With 102 lithium-ion megafactories in the pipeline, demand for graphite anode material could reach 2.4 million tonnes by 2028.
The anode space is entering a new era of growth, with graphite to remain the dominant raw material in both its natural and synthetic form, according to Benchmark Mineral Intelligence Head of Price Assessment Andrew Miller.
Speaking at this year’s Graphite+Anodes event, part of the Benchmark Minerals Week, Miller said that there are 102 lithium-ion megafactories in the pipeline, and demand for graphite anode material could reach 2.4 million tonnes by 2028.
“The anode supply chain is often overlooked in the lithium-ion battery story, but significant investment will be needed to meet future demand growth,” Miller added.
When looking at the total amount of anode capacity installed today, the number is 600,000 tonnes, but when looking at capacity under construction and outlined plans, Benchmark Mineral Intelligence expects that number to increase to 1.7 million tonnes.
“When we look at the technologies behind that, we see graphite as the dominant anode material, both in its natural and synthetic form,” Miller explained, with a blend of the two being the preferred anode material going forward.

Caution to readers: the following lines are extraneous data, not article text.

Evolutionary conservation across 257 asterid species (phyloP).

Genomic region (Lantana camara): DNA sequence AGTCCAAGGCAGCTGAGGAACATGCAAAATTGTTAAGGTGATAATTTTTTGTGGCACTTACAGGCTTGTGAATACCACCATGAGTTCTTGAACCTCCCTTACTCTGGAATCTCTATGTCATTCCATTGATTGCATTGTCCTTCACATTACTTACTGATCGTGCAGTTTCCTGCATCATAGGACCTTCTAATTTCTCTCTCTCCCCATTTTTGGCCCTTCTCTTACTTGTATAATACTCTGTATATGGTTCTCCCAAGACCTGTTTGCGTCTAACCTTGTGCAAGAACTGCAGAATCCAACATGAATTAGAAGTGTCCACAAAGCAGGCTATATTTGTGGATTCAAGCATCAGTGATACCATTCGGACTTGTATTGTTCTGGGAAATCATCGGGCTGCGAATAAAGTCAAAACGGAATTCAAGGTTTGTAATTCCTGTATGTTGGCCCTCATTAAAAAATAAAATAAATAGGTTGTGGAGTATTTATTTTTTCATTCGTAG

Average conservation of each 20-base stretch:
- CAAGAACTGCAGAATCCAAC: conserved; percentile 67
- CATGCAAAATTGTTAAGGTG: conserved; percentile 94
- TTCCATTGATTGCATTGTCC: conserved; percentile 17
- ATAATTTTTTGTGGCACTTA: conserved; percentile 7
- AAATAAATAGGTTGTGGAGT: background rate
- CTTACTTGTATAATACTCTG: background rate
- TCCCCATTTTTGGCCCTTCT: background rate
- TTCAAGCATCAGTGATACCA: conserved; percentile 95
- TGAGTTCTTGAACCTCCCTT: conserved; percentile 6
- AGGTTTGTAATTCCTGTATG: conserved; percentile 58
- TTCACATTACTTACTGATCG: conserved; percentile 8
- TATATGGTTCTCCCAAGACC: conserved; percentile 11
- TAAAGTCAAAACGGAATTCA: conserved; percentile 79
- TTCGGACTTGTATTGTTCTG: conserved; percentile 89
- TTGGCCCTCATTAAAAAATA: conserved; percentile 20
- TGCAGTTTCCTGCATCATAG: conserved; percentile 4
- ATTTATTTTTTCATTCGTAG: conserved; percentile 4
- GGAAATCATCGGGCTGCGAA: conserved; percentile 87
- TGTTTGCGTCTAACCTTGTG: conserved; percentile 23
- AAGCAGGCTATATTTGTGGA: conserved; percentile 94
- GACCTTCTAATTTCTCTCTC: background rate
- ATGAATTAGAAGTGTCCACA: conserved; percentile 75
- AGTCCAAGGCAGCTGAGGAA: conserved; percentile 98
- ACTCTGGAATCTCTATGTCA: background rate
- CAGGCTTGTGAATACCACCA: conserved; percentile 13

Benchmark Mineral Intelligence, which recently launched its Anode Market Assessment, is tracking 66 producers of anode material, of which only 18 have electric-vehicle-scale capacity.
Miller said he expects to see some consolidation in the market, in particular in China, as well as producers committing to larger expansions to meet upcoming demand.
Looking at the impact of both synthetic and natural graphite, the expert said the market will grow at a 24 percent compound annual growth rate over the next decade.
“Both natural and synthetic markets have been built around the demand from industrial applications, but what we’ve seen is a soft outlook from the industrial sector,” Miller said. “Even though the foundations of this industry will remain strong, we believe the growth in this market will come from the value-added applications for graphite.”
The graphite space, said Miller, cannot be treated the same as a whole. The variation in products and processing channels is key in understanding the market.
“When looking in particular to batteries, you have to look at what type of material can actually supply those anodes — it is not all flake graphite or synthetic graphite,” he added. “In the longer term, what you see is that the graphite market, both natural and synthetic, isn’t set up for the type of demand batteries will be pushing in the next few years.”
Miller said producers are in a very challenging environment to raise capital for expansions.
“Supply chain partnerships are going to be critical on the anode side moving forward,” he added.
Miller also highlighted China’s reign in the space, both at an anode capacity and feedstock level.
“The isolation of supply in China should worry the development of downstream operations in the rest of the world,” the expert added.
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Securities Disclosure: I, Priscila Barrera, hold no direct investment interest in any company mentioned in this article.